89 percent of men with penile implants are able to have sex says new study

Nine out of ten men fitted with a penile prosthesis were able to have sexual intercourse and eight out of ten were satisfied with the overall results, according to research published in the latest issue of BJU International.

The researchers, from St Peter's Hospital and The Institute of Urology in London, studied 447 men who had received 504 implants over a 25-year period.

Subjects ranged from 21 to 78 with an average age of 52 and were monitored for an average of just over four years.

"Not all men are able to take medication to help them overcome erection problems" explains lead author Andrea Minervini. "Implanting a penile prosthesis remains an effective treatment, particularly for patients with medical conditions that cause irreversible erectile dysfunction.

"This large-scale study provides valuable information on more than 500 procedures, which were carried out between 1975 and 2000 by my co-authors, surgeons David Ralph and John Pryor, using ten different penile prostheses."

Key findings include:

  • The most common reasons for implants were diabetes (27 per cent) and vascular disease (26 per cent). Other reasons included radical pelvic surgery and spinal cord injuries.

  • Patient satisfaction rates were high. 89 per cent of the men said that they were able to have sexual intercourse and 81 per cent were satisfied with the final results of their procedure.

  • 71 per cent of patients were satisfied with the actual operation. Dissatisfaction was most likely to be caused by having the prosthesis removed because of problems such as infection or mechanical failure.

  • 24 per cent of the men experienced post-operative complications. Minor complications included short-term urinary retention and superficial wound infections. Major complications included prosthesis infection and mechanical failure of the device.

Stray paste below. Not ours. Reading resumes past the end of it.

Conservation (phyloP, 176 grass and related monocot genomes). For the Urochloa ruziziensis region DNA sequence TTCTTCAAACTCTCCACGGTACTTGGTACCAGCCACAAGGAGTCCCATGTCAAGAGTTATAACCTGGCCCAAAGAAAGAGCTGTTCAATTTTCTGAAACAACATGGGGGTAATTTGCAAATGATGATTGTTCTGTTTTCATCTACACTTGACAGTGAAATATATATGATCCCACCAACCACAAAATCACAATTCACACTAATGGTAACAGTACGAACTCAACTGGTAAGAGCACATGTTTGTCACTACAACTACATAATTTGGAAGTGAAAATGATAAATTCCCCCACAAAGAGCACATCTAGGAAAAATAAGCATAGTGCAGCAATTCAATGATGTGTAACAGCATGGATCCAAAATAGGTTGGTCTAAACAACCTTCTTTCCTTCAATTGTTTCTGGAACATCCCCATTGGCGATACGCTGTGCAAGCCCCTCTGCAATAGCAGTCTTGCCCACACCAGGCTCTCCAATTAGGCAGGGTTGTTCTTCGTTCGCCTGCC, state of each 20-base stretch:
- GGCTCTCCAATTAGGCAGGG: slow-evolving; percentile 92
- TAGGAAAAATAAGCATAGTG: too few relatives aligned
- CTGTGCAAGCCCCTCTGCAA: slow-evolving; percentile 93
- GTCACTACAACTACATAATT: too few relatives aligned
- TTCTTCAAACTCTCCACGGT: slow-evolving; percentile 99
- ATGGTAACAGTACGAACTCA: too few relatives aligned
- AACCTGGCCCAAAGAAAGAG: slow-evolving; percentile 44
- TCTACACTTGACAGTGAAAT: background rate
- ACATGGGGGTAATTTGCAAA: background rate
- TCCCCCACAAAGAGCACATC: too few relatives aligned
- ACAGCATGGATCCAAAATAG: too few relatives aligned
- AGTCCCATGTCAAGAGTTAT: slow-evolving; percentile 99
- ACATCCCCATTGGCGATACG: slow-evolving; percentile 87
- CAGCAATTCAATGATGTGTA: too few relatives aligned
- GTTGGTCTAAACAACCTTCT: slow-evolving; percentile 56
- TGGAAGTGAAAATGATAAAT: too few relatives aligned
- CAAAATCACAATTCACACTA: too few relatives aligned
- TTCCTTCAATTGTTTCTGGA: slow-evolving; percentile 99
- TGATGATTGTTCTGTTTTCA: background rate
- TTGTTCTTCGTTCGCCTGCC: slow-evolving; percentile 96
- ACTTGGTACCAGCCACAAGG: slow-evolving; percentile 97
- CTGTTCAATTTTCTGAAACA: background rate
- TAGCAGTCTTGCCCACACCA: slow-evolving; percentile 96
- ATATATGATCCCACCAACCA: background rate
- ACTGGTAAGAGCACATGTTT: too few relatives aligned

• Complication rates varied depending on the type of prosthesis fitted and the nature of the patient's health problem. For example, men who had suffered pelvic trauma experienced a higher than average rate of prosthesis infection.

  • 80 per cent of the procedures carried out were first implants. Of the remainder, just under half were revisions to procedures carried out by other organisations and the rest were for men who needed surgery more than once.

"Recent advances in treating erectile dysfunction mean that many men prefer less invasive alternatives to penile implants" says Andrea Minervini. "However penile prostheses still have an important role to play and continue to provide the 'gold standard' for patients with irreversible erectile dysfunction".

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For further information and a press copy of the paper please contact Annette Whibley, Wizard Communications wordwizard@clara.co.uk

Notes to editors:

Outcome of penile prosthesis implantation for treating erectile dysfunction: experience with 504 procedures. Andre Minervini, David J Ralph and John P Pryor, St Peter's Hospital and The Institute of Urology, London, UK. BJU International. Volume 97, pages 129 to 133. (January 2006).

Established in 1929, BJU International is published 12 times a year by Blackwell Publishing and edited by Professor John Fitzpatrick from University College Dublin, Ireland. It provides its international readership with invaluable practical information on all aspects of urology, including original and investigative articles and illustrated surgery.


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